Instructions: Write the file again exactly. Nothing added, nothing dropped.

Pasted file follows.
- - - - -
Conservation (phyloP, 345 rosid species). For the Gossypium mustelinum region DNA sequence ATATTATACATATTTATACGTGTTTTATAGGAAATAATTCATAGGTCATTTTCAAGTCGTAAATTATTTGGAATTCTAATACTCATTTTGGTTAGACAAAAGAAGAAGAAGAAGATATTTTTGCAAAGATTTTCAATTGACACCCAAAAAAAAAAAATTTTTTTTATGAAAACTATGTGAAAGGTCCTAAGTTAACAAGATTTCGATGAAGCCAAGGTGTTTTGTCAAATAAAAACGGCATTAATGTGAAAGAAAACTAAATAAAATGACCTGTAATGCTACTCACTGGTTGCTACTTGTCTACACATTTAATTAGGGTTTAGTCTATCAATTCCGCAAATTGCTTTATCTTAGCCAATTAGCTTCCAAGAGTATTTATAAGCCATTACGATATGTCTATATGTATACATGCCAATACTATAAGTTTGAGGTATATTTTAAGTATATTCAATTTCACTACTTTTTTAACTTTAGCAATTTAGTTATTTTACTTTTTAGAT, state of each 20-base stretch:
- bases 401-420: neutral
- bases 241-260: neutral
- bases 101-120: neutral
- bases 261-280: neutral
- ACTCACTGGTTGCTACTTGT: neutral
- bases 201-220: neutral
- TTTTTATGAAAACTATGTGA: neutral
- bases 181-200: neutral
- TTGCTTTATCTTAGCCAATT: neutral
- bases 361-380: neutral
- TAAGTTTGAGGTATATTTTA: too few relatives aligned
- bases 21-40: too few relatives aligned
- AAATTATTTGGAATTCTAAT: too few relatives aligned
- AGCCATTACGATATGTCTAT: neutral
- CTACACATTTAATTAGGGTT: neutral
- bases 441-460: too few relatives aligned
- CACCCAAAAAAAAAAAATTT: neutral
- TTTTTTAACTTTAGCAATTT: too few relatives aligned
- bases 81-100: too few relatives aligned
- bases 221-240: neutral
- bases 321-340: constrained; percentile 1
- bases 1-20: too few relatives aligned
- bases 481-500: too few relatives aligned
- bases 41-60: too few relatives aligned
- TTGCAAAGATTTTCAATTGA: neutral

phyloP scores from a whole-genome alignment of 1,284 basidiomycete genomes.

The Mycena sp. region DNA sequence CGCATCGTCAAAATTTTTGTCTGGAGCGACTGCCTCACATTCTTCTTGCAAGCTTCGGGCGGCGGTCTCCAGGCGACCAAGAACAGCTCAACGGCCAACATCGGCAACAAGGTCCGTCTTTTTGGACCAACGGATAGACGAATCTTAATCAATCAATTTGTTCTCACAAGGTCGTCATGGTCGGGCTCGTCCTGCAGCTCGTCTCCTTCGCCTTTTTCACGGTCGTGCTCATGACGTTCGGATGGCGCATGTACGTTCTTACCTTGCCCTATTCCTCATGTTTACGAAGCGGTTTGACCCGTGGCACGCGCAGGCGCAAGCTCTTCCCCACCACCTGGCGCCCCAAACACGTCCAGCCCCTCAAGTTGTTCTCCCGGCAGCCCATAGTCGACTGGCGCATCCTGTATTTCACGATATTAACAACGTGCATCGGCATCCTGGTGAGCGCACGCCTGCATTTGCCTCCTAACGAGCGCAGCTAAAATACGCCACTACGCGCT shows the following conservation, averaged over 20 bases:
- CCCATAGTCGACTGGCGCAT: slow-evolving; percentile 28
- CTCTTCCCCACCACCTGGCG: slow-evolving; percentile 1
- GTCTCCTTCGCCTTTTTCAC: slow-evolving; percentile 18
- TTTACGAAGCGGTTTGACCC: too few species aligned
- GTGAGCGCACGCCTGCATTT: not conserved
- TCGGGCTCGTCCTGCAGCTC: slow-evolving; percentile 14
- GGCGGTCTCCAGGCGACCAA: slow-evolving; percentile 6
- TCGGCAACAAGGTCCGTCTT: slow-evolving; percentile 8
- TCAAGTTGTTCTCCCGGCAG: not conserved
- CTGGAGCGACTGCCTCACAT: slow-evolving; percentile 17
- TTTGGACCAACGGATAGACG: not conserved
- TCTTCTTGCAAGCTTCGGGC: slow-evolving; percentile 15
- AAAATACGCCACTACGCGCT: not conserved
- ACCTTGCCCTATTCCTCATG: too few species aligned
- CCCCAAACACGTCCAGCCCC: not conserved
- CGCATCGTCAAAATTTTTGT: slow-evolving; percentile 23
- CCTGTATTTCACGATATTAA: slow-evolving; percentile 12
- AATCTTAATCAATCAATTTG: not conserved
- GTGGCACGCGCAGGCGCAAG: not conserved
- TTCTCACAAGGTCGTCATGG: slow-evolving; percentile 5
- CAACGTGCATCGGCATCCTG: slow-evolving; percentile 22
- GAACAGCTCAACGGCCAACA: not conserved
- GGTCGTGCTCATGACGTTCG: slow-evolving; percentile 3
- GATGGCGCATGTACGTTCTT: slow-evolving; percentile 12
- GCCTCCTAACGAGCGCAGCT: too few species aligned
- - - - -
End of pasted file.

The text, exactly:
Conservation (phyloP, 345 rosid species). For the Gossypium mustelinum region DNA sequence ATATTATACATATTTATACGTGTTTTATAGGAAATAATTCATAGGTCATTTTCAAGTCGTAAATTATTTGGAATTCTAATACTCATTTTGGTTAGACAAAAGAAGAAGAAGAAGATATTTTTGCAAAGATTTTCAATTGACACCCAAAAAAAAAAAATTTTTTTTATGAAAACTATGTGAAAGGTCCTAAGTTAACAAGATTTCGATGAAGCCAAGGTGTTTTGTCAAATAAAAACGGCATTAATGTGAAAGAAAACTAAATAAAATGACCTGTAATGCTACTCACTGGTTGCTACTTGTCTACACATTTAATTAGGGTTTAGTCTATCAATTCCGCAAATTGCTTTATCTTAGCCAATTAGCTTCCAAGAGTATTTATAAGCCATTACGATATGTCTATATGTATACATGCCAATACTATAAGTTTGAGGTATATTTTAAGTATATTCAATTTCACTACTTTTTTAACTTTAGCAATTTAGTTATTTTACTTTTTAGAT, state of each 20-base stretch:
- bases 401-420: neutral
- bases 241-260: neutral
- bases 101-120: neutral
- bases 261-280: neutral
- ACTCACTGGTTGCTACTTGT: neutral
- bases 201-220: neutral
- TTTTTATGAAAACTATGTGA: neutral
- bases 181-200: neutral
- TTGCTTTATCTTAGCCAATT: neutral
- bases 361-380: neutral
- TAAGTTTGAGGTATATTTTA: too few relatives aligned
- bases 21-40: too few relatives aligned
- AAATTATTTGGAATTCTAAT: too few relatives aligned
- AGCCATTACGATATGTCTAT: neutral
- CTACACATTTAATTAGGGTT: neutral
- bases 441-460: too few relatives aligned
- CACCCAAAAAAAAAAAATTT: neutral
- TTTTTTAACTTTAGCAATTT: too few relatives aligned
- bases 81-100: too few relatives aligned
- bases 221-240: neutral
- bases 321-340: constrained; percentile 1
- bases 1-20: too few relatives aligned
- bases 481-500: too few relatives aligned
- bases 41-60: too few relatives aligned
- TTGCAAAGATTTTCAATTGA: neutral

phyloP scores from a whole-genome alignment of 1,284 basidiomycete genomes.

The Mycena sp. region DNA sequence CGCATCGTCAAAATTTTTGTCTGGAGCGACTGCCTCACATTCTTCTTGCAAGCTTCGGGCGGCGGTCTCCAGGCGACCAAGAACAGCTCAACGGCCAACATCGGCAACAAGGTCCGTCTTTTTGGACCAACGGATAGACGAATCTTAATCAATCAATTTGTTCTCACAAGGTCGTCATGGTCGGGCTCGTCCTGCAGCTCGTCTCCTTCGCCTTTTTCACGGTCGTGCTCATGACGTTCGGATGGCGCATGTACGTTCTTACCTTGCCCTATTCCTCATGTTTACGAAGCGGTTTGACCCGTGGCACGCGCAGGCGCAAGCTCTTCCCCACCACCTGGCGCCCCAAACACGTCCAGCCCCTCAAGTTGTTCTCCCGGCAGCCCATAGTCGACTGGCGCATCCTGTATTTCACGATATTAACAACGTGCATCGGCATCCTGGTGAGCGCACGCCTGCATTTGCCTCCTAACGAGCGCAGCTAAAATACGCCACTACGCGCT shows the following conservation, averaged over 20 bases:
- CCCATAGTCGACTGGCGCAT: slow-evolving; percentile 28
- CTCTTCCCCACCACCTGGCG: slow-evolving; percentile 1
- GTCTCCTTCGCCTTTTTCAC: slow-evolving; percentile 18
- TTTACGAAGCGGTTTGACCC: too few species aligned
- GTGAGCGCACGCCTGCATTT: not conserved
- TCGGGCTCGTCCTGCAGCTC: slow-evolving; percentile 14
- GGCGGTCTCCAGGCGACCAA: slow-evolving; percentile 6
- TCGGCAACAAGGTCCGTCTT: slow-evolving; percentile 8
- TCAAGTTGTTCTCCCGGCAG: not conserved
- CTGGAGCGACTGCCTCACAT: slow-evolving; percentile 17
- TTTGGACCAACGGATAGACG: not conserved
- TCTTCTTGCAAGCTTCGGGC: slow-evolving; percentile 15
- AAAATACGCCACTACGCGCT: not conserved
- ACCTTGCCCTATTCCTCATG: too few species aligned
- CCCCAAACACGTCCAGCCCC: not conserved
- CGCATCGTCAAAATTTTTGT: slow-evolving; percentile 23
- CCTGTATTTCACGATATTAA: slow-evolving; percentile 12
- AATCTTAATCAATCAATTTG: not conserved
- GTGGCACGCGCAGGCGCAAG: not conserved
- TTCTCACAAGGTCGTCATGG: slow-evolving; percentile 5
- CAACGTGCATCGGCATCCTG: slow-evolving; percentile 22
- GAACAGCTCAACGGCCAACA: not conserved
- GGTCGTGCTCATGACGTTCG: slow-evolving; percentile 3
- GATGGCGCATGTACGTTCTT: slow-evolving; percentile 12
- GCCTCCTAACGAGCGCAGCT: too few species aligned